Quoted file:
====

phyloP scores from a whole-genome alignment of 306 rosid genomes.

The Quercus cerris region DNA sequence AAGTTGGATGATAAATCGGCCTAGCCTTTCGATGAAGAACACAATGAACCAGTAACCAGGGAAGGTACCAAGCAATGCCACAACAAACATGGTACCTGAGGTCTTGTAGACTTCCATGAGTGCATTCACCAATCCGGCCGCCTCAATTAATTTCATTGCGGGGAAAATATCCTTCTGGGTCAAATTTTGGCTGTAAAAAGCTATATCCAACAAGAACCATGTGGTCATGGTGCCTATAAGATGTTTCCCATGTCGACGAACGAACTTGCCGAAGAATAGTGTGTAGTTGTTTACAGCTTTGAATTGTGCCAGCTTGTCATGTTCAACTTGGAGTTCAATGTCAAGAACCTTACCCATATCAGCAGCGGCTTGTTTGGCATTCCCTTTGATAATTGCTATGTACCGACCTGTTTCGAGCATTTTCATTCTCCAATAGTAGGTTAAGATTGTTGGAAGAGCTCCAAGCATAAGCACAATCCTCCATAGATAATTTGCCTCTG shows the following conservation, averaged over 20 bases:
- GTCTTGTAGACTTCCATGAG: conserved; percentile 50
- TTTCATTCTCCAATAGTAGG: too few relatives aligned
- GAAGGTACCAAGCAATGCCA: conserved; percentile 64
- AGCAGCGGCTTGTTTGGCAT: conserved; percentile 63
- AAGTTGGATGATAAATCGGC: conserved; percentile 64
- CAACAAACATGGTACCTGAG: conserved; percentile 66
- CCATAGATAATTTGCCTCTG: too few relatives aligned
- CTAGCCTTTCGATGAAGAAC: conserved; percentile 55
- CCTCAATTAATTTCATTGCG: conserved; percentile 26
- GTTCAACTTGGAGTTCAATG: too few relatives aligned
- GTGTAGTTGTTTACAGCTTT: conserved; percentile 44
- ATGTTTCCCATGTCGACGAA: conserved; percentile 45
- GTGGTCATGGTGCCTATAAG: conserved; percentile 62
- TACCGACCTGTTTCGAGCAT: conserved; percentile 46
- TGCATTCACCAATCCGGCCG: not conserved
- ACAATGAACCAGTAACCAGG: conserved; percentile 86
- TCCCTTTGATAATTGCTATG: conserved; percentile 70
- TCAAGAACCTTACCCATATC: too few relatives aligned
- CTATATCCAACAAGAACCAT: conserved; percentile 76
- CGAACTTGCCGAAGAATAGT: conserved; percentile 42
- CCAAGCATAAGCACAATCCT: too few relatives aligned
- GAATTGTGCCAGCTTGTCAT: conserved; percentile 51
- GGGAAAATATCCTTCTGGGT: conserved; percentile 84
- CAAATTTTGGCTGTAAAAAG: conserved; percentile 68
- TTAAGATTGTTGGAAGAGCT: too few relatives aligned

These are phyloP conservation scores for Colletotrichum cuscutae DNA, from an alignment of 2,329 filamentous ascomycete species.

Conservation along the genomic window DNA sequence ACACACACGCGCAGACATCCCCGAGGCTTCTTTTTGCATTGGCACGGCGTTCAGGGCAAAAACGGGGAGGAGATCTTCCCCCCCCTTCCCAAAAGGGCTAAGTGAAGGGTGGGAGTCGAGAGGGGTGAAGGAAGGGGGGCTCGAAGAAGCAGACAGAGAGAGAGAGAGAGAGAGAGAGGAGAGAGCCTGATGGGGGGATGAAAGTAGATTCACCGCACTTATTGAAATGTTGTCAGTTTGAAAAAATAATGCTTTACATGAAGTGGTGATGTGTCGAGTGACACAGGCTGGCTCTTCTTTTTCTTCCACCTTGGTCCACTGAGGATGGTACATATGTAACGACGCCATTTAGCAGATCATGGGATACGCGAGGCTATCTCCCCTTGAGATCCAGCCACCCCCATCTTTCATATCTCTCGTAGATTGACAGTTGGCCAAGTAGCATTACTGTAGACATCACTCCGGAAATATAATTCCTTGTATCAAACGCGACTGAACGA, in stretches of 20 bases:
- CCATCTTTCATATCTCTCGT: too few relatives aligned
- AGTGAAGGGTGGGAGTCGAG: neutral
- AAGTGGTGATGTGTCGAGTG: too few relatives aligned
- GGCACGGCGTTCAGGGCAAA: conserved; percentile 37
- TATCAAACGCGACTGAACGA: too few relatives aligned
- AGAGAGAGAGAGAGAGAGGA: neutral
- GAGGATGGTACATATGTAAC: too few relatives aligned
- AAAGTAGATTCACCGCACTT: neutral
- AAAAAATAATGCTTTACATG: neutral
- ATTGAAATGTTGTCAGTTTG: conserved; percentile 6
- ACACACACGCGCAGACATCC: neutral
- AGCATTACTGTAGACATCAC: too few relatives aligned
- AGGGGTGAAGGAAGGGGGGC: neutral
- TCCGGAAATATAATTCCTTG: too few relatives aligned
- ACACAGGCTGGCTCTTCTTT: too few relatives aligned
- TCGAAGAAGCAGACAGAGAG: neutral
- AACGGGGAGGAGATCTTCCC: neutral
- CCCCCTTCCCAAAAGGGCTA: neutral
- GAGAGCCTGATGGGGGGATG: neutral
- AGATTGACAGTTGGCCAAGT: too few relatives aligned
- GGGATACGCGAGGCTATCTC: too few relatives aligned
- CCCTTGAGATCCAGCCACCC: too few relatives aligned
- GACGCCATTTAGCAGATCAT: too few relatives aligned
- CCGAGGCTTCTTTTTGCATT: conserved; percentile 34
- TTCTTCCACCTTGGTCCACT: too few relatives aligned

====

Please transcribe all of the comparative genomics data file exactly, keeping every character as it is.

phyloP scores from a whole-genome alignment of 306 rosid genomes.

The Quercus cerris region DNA sequence AAGTTGGATGATAAATCGGCCTAGCCTTTCGATGAAGAACACAATGAACCAGTAACCAGGGAAGGTACCAAGCAATGCCACAACAAACATGGTACCTGAGGTCTTGTAGACTTCCATGAGTGCATTCACCAATCCGGCCGCCTCAATTAATTTCATTGCGGGGAAAATATCCTTCTGGGTCAAATTTTGGCTGTAAAAAGCTATATCCAACAAGAACCATGTGGTCATGGTGCCTATAAGATGTTTCCCATGTCGACGAACGAACTTGCCGAAGAATAGTGTGTAGTTGTTTACAGCTTTGAATTGTGCCAGCTTGTCATGTTCAACTTGGAGTTCAATGTCAAGAACCTTACCCATATCAGCAGCGGCTTGTTTGGCATTCCCTTTGATAATTGCTATGTACCGACCTGTTTCGAGCATTTTCATTCTCCAATAGTAGGTTAAGATTGTTGGAAGAGCTCCAAGCATAAGCACAATCCTCCATAGATAATTTGCCTCTG shows the following conservation, averaged over 20 bases:
- GTCTTGTAGACTTCCATGAG: conserved; percentile 50
- TTTCATTCTCCAATAGTAGG: too few relatives aligned
- GAAGGTACCAAGCAATGCCA: conserved; percentile 64
- AGCAGCGGCTTGTTTGGCAT: conserved; percentile 63
- AAGTTGGATGATAAATCGGC: conserved; percentile 64
- CAACAAACATGGTACCTGAG: conserved; percentile 66
- CCATAGATAATTTGCCTCTG: too few relatives aligned
- CTAGCCTTTCGATGAAGAAC: conserved; percentile 55
- CCTCAATTAATTTCATTGCG: conserved; percentile 26
- GTTCAACTTGGAGTTCAATG: too few relatives aligned
- GTGTAGTTGTTTACAGCTTT: conserved; percentile 44
- ATGTTTCCCATGTCGACGAA: conserved; percentile 45
- GTGGTCATGGTGCCTATAAG: conserved; percentile 62
- TACCGACCTGTTTCGAGCAT: conserved; percentile 46
- TGCATTCACCAATCCGGCCG: not conserved
- ACAATGAACCAGTAACCAGG: conserved; percentile 86
- TCCCTTTGATAATTGCTATG: conserved; percentile 70
- TCAAGAACCTTACCCATATC: too few relatives aligned
- CTATATCCAACAAGAACCAT: conserved; percentile 76
- CGAACTTGCCGAAGAATAGT: conserved; percentile 42
- CCAAGCATAAGCACAATCCT: too few relatives aligned
- GAATTGTGCCAGCTTGTCAT: conserved; percentile 51
- GGGAAAATATCCTTCTGGGT: conserved; percentile 84
- CAAATTTTGGCTGTAAAAAG: conserved; percentile 68
- TTAAGATTGTTGGAAGAGCT: too few relatives aligned

These are phyloP conservation scores for Colletotrichum cuscutae DNA, from an alignment of 2,329 filamentous ascomycete species.

Conservation along the genomic window DNA sequence ACACACACGCGCAGACATCCCCGAGGCTTCTTTTTGCATTGGCACGGCGTTCAGGGCAAAAACGGGGAGGAGATCTTCCCCCCCCTTCCCAAAAGGGCTAAGTGAAGGGTGGGAGTCGAGAGGGGTGAAGGAAGGGGGGCTCGAAGAAGCAGACAGAGAGAGAGAGAGAGAGAGAGAGGAGAGAGCCTGATGGGGGGATGAAAGTAGATTCACCGCACTTATTGAAATGTTGTCAGTTTGAAAAAATAATGCTTTACATGAAGTGGTGATGTGTCGAGTGACACAGGCTGGCTCTTCTTTTTCTTCCACCTTGGTCCACTGAGGATGGTACATATGTAACGACGCCATTTAGCAGATCATGGGATACGCGAGGCTATCTCCCCTTGAGATCCAGCCACCCCCATCTTTCATATCTCTCGTAGATTGACAGTTGGCCAAGTAGCATTACTGTAGACATCACTCCGGAAATATAATTCCTTGTATCAAACGCGACTGAACGA, in stretches of 20 bases:
- CCATCTTTCATATCTCTCGT: too few relatives aligned
- AGTGAAGGGTGGGAGTCGAG: neutral
- AAGTGGTGATGTGTCGAGTG: too few relatives aligned
- GGCACGGCGTTCAGGGCAAA: conserved; percentile 37
- TATCAAACGCGACTGAACGA: too few relatives aligned
- AGAGAGAGAGAGAGAGAGGA: neutral
- GAGGATGGTACATATGTAAC: too few relatives aligned
- AAAGTAGATTCACCGCACTT: neutral
- AAAAAATAATGCTTTACATG: neutral
- ATTGAAATGTTGTCAGTTTG: conserved; percentile 6
- ACACACACGCGCAGACATCC: neutral
- AGCATTACTGTAGACATCAC: too few relatives aligned
- AGGGGTGAAGGAAGGGGGGC: neutral
- TCCGGAAATATAATTCCTTG: too few relatives aligned
- ACACAGGCTGGCTCTTCTTT: too few relatives aligned
- TCGAAGAAGCAGACAGAGAG: neutral
- AACGGGGAGGAGATCTTCCC: neutral
- CCCCCTTCCCAAAAGGGCTA: neutral
- GAGAGCCTGATGGGGGGATG: neutral
- AGATTGACAGTTGGCCAAGT: too few relatives aligned
- GGGATACGCGAGGCTATCTC: too few relatives aligned
- CCCTTGAGATCCAGCCACCC: too few relatives aligned
- GACGCCATTTAGCAGATCAT: too few relatives aligned
- CCGAGGCTTCTTTTTGCATT: conserved; percentile 34
- TTCTTCCACCTTGGTCCACT: too few relatives aligned